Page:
Mineola Choral Society Photo

From Dvořák's Stabat Mater performed January 28, 2019 at Corpus Christi Church, Mineola, NY

The Mineola Choral Society of Long Island, now celebrating our seventy-first concert season, continues to grow both in numbers and repertoire. Consisting of 80 amateur singers from many professions and walks of life, the Mineola Choral Society is still much the same as it was when we began, rehearsing Monday evenings in a friendly, congenial atmosphere and performing two major concerts each season. Over the years, our concerts have featured many classical masterworks from immortals such as Bach, Beethoven, Brahms, Mendelssohn, Mozart, Haydn, Handel and Schubert, as well as the music more modern composers including Berlin, Bernstein, Copland, Rodgers and Hammerstein, Gershwin, Webber, Orff, Duruflé, Poulenc and many others.

Our Winter Concert for the 2019 season was held at Corpus Christi RC Church in Mineola where over 350 people came to hear the chorus and orchestra perform Antonín Dvořák's Stabat Mater, op. 58 with soloists Eileen Mackintosh, Soprano, Janara Kellerman, Mezzo-soprano, Joshua Benevento, Tenor, and Edward Hanlon, Bass. The sensitivity and intensity of the chorus and orchestra poignantly portrayed the grief and suffering of the Virgin Mary as she watched her son being tortured and crucified to his death. The concert began with “O Nata Lux,” the a cappella third movement of Morten Lauridsen's Lux Aeterna.

In January of 2018, we kicked-off our 70th anniversary season with a sold out performance at St. Catherine of Sienna RC Church in Franklin Square. The concert opened with an a cappella performance of Anton Bruckner’s Locus Iste, followed by Gabriel Fauré’s Cantique de Jean Racine and then three pieces by Wolfgang Amadeus Mozart: “Laudate Pueri” and “Laudate Dominum” (with soloist Tanya Roberts) from Vesperae Solennes de Confessore, K. 339, and Ave Verum, K. 618. After an interlude that featured clarinetist David Gould and the orchestra in a sublime performance of second movement of Mozart’s Clarinet Concerto K. 622, the chorus provided an intense and introspective performance of Mozart's Requiem, K 626. with soloists Tanya Roberts, Soprano, Alison Taylor Cheeseman, Mezzo-soprano, Benjamin Krumreig, Tenor, and Edward Hanlon, Bass.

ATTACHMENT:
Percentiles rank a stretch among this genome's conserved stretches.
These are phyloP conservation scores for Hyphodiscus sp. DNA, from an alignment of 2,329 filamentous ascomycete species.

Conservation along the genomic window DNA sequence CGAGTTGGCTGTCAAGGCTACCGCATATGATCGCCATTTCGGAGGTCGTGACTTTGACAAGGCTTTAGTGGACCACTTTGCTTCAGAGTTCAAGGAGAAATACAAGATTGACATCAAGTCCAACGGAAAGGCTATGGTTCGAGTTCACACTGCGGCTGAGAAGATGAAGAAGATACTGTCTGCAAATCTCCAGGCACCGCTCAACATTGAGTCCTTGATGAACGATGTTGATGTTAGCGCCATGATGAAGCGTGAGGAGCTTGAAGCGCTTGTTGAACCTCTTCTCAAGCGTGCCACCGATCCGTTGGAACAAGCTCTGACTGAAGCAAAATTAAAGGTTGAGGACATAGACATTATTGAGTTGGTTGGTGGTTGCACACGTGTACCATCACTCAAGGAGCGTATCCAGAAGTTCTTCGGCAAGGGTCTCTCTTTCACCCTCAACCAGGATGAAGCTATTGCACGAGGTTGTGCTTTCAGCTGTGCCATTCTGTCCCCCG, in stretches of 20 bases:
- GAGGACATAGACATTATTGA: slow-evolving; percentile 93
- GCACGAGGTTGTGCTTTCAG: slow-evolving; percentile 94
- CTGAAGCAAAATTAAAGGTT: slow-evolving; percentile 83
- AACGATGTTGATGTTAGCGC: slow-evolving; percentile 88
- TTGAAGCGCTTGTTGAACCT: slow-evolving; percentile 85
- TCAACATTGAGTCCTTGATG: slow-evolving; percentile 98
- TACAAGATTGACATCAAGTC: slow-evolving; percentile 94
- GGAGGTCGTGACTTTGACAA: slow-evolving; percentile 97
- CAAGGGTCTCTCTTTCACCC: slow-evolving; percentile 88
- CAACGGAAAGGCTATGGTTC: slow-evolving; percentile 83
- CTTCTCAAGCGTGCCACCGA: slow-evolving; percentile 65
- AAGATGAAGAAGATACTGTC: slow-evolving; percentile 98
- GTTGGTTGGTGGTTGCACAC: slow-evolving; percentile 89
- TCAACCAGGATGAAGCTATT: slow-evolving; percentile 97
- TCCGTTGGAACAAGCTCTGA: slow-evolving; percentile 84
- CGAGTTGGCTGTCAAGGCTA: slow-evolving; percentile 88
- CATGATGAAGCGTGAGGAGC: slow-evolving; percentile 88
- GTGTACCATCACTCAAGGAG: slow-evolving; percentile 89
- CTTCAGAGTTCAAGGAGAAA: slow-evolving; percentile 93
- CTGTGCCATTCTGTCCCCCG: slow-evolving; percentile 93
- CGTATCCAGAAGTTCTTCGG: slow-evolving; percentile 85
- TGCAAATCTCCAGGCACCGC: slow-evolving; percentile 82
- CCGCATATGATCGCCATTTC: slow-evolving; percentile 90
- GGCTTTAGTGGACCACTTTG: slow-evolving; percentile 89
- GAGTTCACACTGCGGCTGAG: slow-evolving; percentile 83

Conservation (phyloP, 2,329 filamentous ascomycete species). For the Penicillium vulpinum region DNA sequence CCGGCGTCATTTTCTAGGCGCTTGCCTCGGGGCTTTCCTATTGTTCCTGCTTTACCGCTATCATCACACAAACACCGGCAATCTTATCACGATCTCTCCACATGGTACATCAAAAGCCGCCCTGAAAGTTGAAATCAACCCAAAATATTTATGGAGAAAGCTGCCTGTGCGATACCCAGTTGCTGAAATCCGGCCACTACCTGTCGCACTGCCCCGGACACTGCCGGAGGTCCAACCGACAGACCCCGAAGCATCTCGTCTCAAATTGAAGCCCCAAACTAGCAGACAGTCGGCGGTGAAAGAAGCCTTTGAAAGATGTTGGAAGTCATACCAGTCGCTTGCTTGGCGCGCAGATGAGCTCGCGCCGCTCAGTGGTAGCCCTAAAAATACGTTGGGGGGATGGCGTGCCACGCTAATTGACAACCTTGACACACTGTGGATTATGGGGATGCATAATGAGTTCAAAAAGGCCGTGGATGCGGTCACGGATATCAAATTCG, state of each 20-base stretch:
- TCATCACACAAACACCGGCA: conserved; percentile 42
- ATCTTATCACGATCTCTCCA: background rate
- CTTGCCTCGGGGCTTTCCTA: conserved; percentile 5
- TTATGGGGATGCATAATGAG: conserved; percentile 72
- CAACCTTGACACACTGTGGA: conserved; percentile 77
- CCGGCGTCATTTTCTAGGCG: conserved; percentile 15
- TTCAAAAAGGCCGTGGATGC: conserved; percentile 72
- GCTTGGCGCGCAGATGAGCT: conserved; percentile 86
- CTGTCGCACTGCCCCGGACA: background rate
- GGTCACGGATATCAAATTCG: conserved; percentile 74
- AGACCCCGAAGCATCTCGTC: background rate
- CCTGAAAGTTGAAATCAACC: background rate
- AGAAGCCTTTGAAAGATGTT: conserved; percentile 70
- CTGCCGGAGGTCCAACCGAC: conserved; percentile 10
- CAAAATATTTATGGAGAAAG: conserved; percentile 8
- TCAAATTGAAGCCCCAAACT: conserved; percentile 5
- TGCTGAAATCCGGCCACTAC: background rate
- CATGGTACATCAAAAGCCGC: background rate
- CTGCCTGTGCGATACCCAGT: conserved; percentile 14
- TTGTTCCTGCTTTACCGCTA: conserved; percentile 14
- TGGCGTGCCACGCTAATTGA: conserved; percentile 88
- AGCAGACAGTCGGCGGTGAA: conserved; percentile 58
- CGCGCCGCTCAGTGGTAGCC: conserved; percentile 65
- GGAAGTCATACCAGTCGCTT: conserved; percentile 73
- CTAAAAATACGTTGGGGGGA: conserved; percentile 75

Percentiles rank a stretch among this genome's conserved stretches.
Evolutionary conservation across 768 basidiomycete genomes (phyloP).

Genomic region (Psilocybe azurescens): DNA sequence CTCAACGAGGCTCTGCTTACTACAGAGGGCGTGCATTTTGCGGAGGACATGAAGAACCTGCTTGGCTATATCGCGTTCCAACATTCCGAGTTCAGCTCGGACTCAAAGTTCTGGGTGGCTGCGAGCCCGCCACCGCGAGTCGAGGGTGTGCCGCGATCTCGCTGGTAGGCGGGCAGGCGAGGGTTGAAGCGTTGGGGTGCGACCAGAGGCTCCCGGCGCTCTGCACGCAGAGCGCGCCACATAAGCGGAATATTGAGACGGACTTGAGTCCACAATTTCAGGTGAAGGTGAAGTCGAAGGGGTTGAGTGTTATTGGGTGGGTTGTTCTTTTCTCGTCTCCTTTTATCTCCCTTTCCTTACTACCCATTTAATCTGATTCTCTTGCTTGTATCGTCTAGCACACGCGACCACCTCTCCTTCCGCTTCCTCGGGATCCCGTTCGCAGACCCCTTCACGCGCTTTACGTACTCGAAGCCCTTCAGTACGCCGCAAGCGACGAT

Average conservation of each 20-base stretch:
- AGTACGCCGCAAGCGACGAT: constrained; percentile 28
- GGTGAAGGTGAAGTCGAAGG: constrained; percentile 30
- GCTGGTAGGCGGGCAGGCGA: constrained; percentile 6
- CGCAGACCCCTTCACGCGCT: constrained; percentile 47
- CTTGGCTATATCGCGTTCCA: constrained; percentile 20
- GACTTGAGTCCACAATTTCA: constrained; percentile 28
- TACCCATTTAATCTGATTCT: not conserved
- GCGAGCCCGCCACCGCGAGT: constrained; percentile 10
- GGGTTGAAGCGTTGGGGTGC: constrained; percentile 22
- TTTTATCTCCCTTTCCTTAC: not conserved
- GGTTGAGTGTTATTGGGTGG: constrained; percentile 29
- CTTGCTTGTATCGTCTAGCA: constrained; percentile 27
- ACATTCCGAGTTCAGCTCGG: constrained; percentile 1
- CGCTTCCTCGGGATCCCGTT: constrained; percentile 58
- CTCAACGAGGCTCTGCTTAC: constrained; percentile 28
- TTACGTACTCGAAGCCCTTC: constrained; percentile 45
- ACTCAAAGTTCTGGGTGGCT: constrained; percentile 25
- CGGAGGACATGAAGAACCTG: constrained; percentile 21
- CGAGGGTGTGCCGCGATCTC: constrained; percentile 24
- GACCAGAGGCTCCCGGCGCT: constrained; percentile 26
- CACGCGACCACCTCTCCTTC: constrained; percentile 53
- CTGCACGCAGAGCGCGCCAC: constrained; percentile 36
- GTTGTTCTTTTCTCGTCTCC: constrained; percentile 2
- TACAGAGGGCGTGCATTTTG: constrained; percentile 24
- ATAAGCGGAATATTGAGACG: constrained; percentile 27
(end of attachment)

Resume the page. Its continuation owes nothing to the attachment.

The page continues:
At our 2018 Spring concert in May, under the auspices of the Stephen C. Widom Cultural Arts at Temple Emanuel, Great Neck, the chorus and orchestra, along with a 20-voice children’s chorus from Grace Christian Academy in Merrick and soloists presented a Centenary Celebration of the Music of Leonard Bernstein to a standing room only audience of over 650. The music included Chichester Psalms and selections from Mass, On the Town and West Side Story with Adrienne Patino Dunn, Soprano, Abigail Wright, Mezzo-soprano, David Dickey, Countertenor, Benjamin Krumreig, Tenor and Paul Holmes, Bass.

Our 2017 Winter Concert which highlighted more than two centuries of works that relate to the illusive search for peace in the world. The program included Johann Sebastian Bach’s beautiful and timeless plea for peace from his Mass in B minor—“Dona Nobis Pacem,” the dramatic and transcendent music Giuseppe Verdi’s Stabat Mater, and Ralph Vaughan Williams cantata Dona Nobis Pacem, which combines a vivid reminder of the agony of war with a final hope for peace. Our SRO performance of Felix Mendelssohn’s Elijah at our 2017 Spring Concert conveyed with vivid presence, the power and intensity of his music, sometimes expressing deep tenderness and love and other times evoking images of violent fire, flood and whirlwind. The sold-out audience was transfixed by the seamless musical web woven by the orchestra, soloists and chorus. This was our first concert performed under the auspices of the Stephen C. Widom Cultural Arts Program at Temple Emanuel of Great Neck.

At our 2016 Winter Concert, the chorus, with 42-piece orchestra, organ and soloists, performed Giuseppe Verdi’s Requiem, sometimes referred to as an opera in liturgical robes. From the subdued bass entrance of “Requiem aeternam” through the warning cadence of the bass drum in the “Dies Irae” and the eternal hope of the “Lux aeternam,” to the entreating “Libera me,” this concert was certainly one of our most successful. An excerpt from the "Dies Irae" is on this page. Our Spring Concert opened with the music of Johannes Brahms, which included his opus 30 Lass Dich Nur Nichts Nicht Dauren (Let Nothing Ever Grieve Thee) and selections from his Liebeslieder Walzer. We concluded the concert with the youthful energy and rhythmic drive of Carl Orff’s Carmina Burana.

Each year since 2001, we proudly present the Mineola Choral Society Peter J. Haller Vocal Music Excellence Award, a $1,000 scholarship, to a graduating Mineola High School student who has demonstrated talent in vocal performance and is planning to continue their musical education. The student is selected by the Music Department of Mineola High School. Our 2018 scholarship winner is Nathan Bischoff.